The British Government Pushed back “Freedom Day” with No Explanation
During the pandemic, governments have gained in power at the expense of society. The many laws voted and decrees announced have severely limited individual freedoms in many countries, despite the fact that from the beginning many doubts existed regarding the effectiveness, the relevance, and the legitimacy of these draconian measures used to fight the pandemic. The successive lockdowns, the obligation of wearing masks outdoors, the closing of schools and colleges, are just a few glaring examples.
Yet, now that the pandemic is in remission in most countries, many governments do not seem to be in a hurry to remove these restrictions and let conditions return to what they were before this health crisis erupted worldwide in early 2020. In most Western countries at least, the medical emergency has passed; the elderly are mostly vaccinated already. In the US, many states like California and New York kept harsh limitations on individual freedoms in place, though other states, like Florida and Texas, opened up much earlier and arguably did not show worse results. In the United Kingdom, the date for the total lifting of restrictions, euphemistically called “Freedom Day,” has just been postponed for no clear reason. In France, there is not much zeal for quickly restoring prepandemic individual freedoms either.
What’s going on here? The nature of political power has the answer.
The State’s Unquenchable Thirst for Power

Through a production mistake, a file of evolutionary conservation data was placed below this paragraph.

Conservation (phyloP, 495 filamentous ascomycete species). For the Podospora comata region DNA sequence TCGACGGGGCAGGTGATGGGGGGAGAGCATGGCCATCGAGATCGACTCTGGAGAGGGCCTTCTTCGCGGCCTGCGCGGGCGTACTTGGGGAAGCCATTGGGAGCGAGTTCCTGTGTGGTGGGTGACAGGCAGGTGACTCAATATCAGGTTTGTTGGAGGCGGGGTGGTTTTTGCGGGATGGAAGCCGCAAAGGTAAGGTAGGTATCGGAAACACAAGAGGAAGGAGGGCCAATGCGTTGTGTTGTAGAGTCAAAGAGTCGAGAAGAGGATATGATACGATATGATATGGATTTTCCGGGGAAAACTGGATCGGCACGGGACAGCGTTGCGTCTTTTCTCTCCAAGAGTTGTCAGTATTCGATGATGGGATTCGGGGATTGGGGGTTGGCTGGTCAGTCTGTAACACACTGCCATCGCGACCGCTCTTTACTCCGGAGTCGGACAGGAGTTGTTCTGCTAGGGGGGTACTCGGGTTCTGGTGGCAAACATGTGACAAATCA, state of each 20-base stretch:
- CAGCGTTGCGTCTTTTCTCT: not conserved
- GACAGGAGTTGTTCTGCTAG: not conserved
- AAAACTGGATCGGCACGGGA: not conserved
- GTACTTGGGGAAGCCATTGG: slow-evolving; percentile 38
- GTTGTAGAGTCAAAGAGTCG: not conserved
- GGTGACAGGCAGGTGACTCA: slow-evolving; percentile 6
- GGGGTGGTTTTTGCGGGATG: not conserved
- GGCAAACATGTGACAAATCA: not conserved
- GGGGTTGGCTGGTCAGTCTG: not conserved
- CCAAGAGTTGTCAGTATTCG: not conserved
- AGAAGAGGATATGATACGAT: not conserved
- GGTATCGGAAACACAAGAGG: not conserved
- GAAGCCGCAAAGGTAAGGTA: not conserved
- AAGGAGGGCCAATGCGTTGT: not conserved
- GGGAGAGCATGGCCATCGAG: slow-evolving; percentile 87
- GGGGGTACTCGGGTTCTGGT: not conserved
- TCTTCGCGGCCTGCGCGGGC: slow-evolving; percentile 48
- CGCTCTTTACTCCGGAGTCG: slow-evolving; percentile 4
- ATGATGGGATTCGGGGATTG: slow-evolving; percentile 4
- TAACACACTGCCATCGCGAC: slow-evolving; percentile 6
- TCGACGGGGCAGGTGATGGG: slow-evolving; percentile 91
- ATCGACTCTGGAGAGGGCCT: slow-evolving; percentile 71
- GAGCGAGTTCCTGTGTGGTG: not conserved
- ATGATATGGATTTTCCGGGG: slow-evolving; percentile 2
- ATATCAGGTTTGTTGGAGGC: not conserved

When the state arrogates new powers to itself, it is naturally difficult for it to give them up. This can be seen with governments that have become accustomed, during most of the pandemic, to exercise a significant influence over the smallest details of the daily lives of individuals, such as when one can go out, when one must go home, or even whether one can invite friends over for dinner!
This unquenchable thirst for power is also seen in the size of the state and the extent of its regulatory scope, which continue ceaselessly to grow in most countries. In the United states, the federal government has expanded dramatically in the last fifty years, by practically every metric. In France, the state has added around a million bureaucrats to its ranks since 2000. Of course, it is always possible to find cases where some politicians have managed to reign in the state, but such efforts are usually only temporary and certainly only exceptions to a larger trend.
Ludwig von Mises identified in his work Bureaucracy this tendency
Article from Mises Wire